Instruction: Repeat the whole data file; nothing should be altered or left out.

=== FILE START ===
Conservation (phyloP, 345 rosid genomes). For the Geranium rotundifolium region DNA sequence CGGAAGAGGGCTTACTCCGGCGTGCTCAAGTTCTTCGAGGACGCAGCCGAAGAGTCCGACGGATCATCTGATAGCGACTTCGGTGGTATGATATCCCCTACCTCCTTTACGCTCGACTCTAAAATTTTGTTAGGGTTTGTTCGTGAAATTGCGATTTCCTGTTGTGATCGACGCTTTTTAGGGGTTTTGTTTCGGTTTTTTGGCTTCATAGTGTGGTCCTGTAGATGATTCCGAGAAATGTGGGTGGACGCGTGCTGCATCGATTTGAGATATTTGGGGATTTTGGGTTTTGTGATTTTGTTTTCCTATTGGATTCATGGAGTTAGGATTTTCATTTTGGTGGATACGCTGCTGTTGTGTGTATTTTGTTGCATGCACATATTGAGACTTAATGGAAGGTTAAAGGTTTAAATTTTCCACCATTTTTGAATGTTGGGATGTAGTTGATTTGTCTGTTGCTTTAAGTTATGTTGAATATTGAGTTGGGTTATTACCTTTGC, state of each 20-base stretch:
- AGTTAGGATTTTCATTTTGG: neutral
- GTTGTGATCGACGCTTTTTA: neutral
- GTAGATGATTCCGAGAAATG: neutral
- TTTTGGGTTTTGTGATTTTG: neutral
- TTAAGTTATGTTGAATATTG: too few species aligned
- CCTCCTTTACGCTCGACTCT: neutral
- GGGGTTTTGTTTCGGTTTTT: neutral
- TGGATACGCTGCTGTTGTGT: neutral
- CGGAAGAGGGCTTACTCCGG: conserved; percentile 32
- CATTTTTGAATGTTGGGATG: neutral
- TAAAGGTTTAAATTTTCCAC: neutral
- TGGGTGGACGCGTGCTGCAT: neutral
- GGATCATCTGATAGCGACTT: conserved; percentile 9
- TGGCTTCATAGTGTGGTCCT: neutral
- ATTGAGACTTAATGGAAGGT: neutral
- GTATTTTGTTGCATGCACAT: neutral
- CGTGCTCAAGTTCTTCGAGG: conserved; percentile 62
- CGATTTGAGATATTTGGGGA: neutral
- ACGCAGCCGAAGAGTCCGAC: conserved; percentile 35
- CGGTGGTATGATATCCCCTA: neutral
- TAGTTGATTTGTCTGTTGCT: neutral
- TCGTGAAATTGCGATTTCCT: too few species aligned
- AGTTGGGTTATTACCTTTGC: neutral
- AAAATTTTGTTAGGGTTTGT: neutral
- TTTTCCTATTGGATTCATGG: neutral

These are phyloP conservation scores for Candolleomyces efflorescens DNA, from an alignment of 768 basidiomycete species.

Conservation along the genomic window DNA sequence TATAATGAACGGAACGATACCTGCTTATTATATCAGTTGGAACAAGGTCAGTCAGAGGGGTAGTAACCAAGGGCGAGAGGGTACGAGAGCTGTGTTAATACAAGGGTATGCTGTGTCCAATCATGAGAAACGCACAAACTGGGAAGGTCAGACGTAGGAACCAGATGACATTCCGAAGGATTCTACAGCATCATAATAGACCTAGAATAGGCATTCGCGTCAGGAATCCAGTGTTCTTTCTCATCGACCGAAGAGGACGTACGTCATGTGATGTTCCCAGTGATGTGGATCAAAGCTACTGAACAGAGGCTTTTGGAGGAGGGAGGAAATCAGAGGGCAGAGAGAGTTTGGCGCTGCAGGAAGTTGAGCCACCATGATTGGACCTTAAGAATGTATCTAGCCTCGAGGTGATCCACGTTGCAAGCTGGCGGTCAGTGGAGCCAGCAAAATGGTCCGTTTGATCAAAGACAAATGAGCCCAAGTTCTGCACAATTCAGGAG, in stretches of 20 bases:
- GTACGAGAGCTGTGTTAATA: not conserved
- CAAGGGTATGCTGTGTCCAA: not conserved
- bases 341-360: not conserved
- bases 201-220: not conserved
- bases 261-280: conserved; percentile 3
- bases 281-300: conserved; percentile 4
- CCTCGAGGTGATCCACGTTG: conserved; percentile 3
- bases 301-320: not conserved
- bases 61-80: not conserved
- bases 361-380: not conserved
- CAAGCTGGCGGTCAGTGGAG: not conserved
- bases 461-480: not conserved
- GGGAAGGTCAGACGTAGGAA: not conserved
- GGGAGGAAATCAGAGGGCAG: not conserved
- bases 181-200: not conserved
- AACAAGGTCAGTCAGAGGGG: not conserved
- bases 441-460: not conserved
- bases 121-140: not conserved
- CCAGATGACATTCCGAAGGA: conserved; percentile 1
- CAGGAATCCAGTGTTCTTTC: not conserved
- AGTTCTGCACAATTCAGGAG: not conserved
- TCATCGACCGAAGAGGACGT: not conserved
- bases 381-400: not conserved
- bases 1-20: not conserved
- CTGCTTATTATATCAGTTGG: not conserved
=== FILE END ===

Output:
Conservation (phyloP, 345 rosid genomes). For the Geranium rotundifolium region DNA sequence CGGAAGAGGGCTTACTCCGGCGTGCTCAAGTTCTTCGAGGACGCAGCCGAAGAGTCCGACGGATCATCTGATAGCGACTTCGGTGGTATGATATCCCCTACCTCCTTTACGCTCGACTCTAAAATTTTGTTAGGGTTTGTTCGTGAAATTGCGATTTCCTGTTGTGATCGACGCTTTTTAGGGGTTTTGTTTCGGTTTTTTGGCTTCATAGTGTGGTCCTGTAGATGATTCCGAGAAATGTGGGTGGACGCGTGCTGCATCGATTTGAGATATTTGGGGATTTTGGGTTTTGTGATTTTGTTTTCCTATTGGATTCATGGAGTTAGGATTTTCATTTTGGTGGATACGCTGCTGTTGTGTGTATTTTGTTGCATGCACATATTGAGACTTAATGGAAGGTTAAAGGTTTAAATTTTCCACCATTTTTGAATGTTGGGATGTAGTTGATTTGTCTGTTGCTTTAAGTTATGTTGAATATTGAGTTGGGTTATTACCTTTGC, state of each 20-base stretch:
- AGTTAGGATTTTCATTTTGG: neutral
- GTTGTGATCGACGCTTTTTA: neutral
- GTAGATGATTCCGAGAAATG: neutral
- TTTTGGGTTTTGTGATTTTG: neutral
- TTAAGTTATGTTGAATATTG: too few species aligned
- CCTCCTTTACGCTCGACTCT: neutral
- GGGGTTTTGTTTCGGTTTTT: neutral
- TGGATACGCTGCTGTTGTGT: neutral
- CGGAAGAGGGCTTACTCCGG: conserved; percentile 32
- CATTTTTGAATGTTGGGATG: neutral
- TAAAGGTTTAAATTTTCCAC: neutral
- TGGGTGGACGCGTGCTGCAT: neutral
- GGATCATCTGATAGCGACTT: conserved; percentile 9
- TGGCTTCATAGTGTGGTCCT: neutral
- ATTGAGACTTAATGGAAGGT: neutral
- GTATTTTGTTGCATGCACAT: neutral
- CGTGCTCAAGTTCTTCGAGG: conserved; percentile 62
- CGATTTGAGATATTTGGGGA: neutral
- ACGCAGCCGAAGAGTCCGAC: conserved; percentile 35
- CGGTGGTATGATATCCCCTA: neutral
- TAGTTGATTTGTCTGTTGCT: neutral
- TCGTGAAATTGCGATTTCCT: too few species aligned
- AGTTGGGTTATTACCTTTGC: neutral
- AAAATTTTGTTAGGGTTTGT: neutral
- TTTTCCTATTGGATTCATGG: neutral

These are phyloP conservation scores for Candolleomyces efflorescens DNA, from an alignment of 768 basidiomycete species.

Conservation along the genomic window DNA sequence TATAATGAACGGAACGATACCTGCTTATTATATCAGTTGGAACAAGGTCAGTCAGAGGGGTAGTAACCAAGGGCGAGAGGGTACGAGAGCTGTGTTAATACAAGGGTATGCTGTGTCCAATCATGAGAAACGCACAAACTGGGAAGGTCAGACGTAGGAACCAGATGACATTCCGAAGGATTCTACAGCATCATAATAGACCTAGAATAGGCATTCGCGTCAGGAATCCAGTGTTCTTTCTCATCGACCGAAGAGGACGTACGTCATGTGATGTTCCCAGTGATGTGGATCAAAGCTACTGAACAGAGGCTTTTGGAGGAGGGAGGAAATCAGAGGGCAGAGAGAGTTTGGCGCTGCAGGAAGTTGAGCCACCATGATTGGACCTTAAGAATGTATCTAGCCTCGAGGTGATCCACGTTGCAAGCTGGCGGTCAGTGGAGCCAGCAAAATGGTCCGTTTGATCAAAGACAAATGAGCCCAAGTTCTGCACAATTCAGGAG, in stretches of 20 bases:
- GTACGAGAGCTGTGTTAATA: not conserved
- CAAGGGTATGCTGTGTCCAA: not conserved
- bases 341-360: not conserved
- bases 201-220: not conserved
- bases 261-280: conserved; percentile 3
- bases 281-300: conserved; percentile 4
- CCTCGAGGTGATCCACGTTG: conserved; percentile 3
- bases 301-320: not conserved
- bases 61-80: not conserved
- bases 361-380: not conserved
- CAAGCTGGCGGTCAGTGGAG: not conserved
- bases 461-480: not conserved
- GGGAAGGTCAGACGTAGGAA: not conserved
- GGGAGGAAATCAGAGGGCAG: not conserved
- bases 181-200: not conserved
- AACAAGGTCAGTCAGAGGGG: not conserved
- bases 441-460: not conserved
- bases 121-140: not conserved
- CCAGATGACATTCCGAAGGA: conserved; percentile 1
- CAGGAATCCAGTGTTCTTTC: not conserved
- AGTTCTGCACAATTCAGGAG: not conserved
- TCATCGACCGAAGAGGACGT: not conserved
- bases 381-400: not conserved
- bases 1-20: not conserved
- CTGCTTATTATATCAGTTGG: not conserved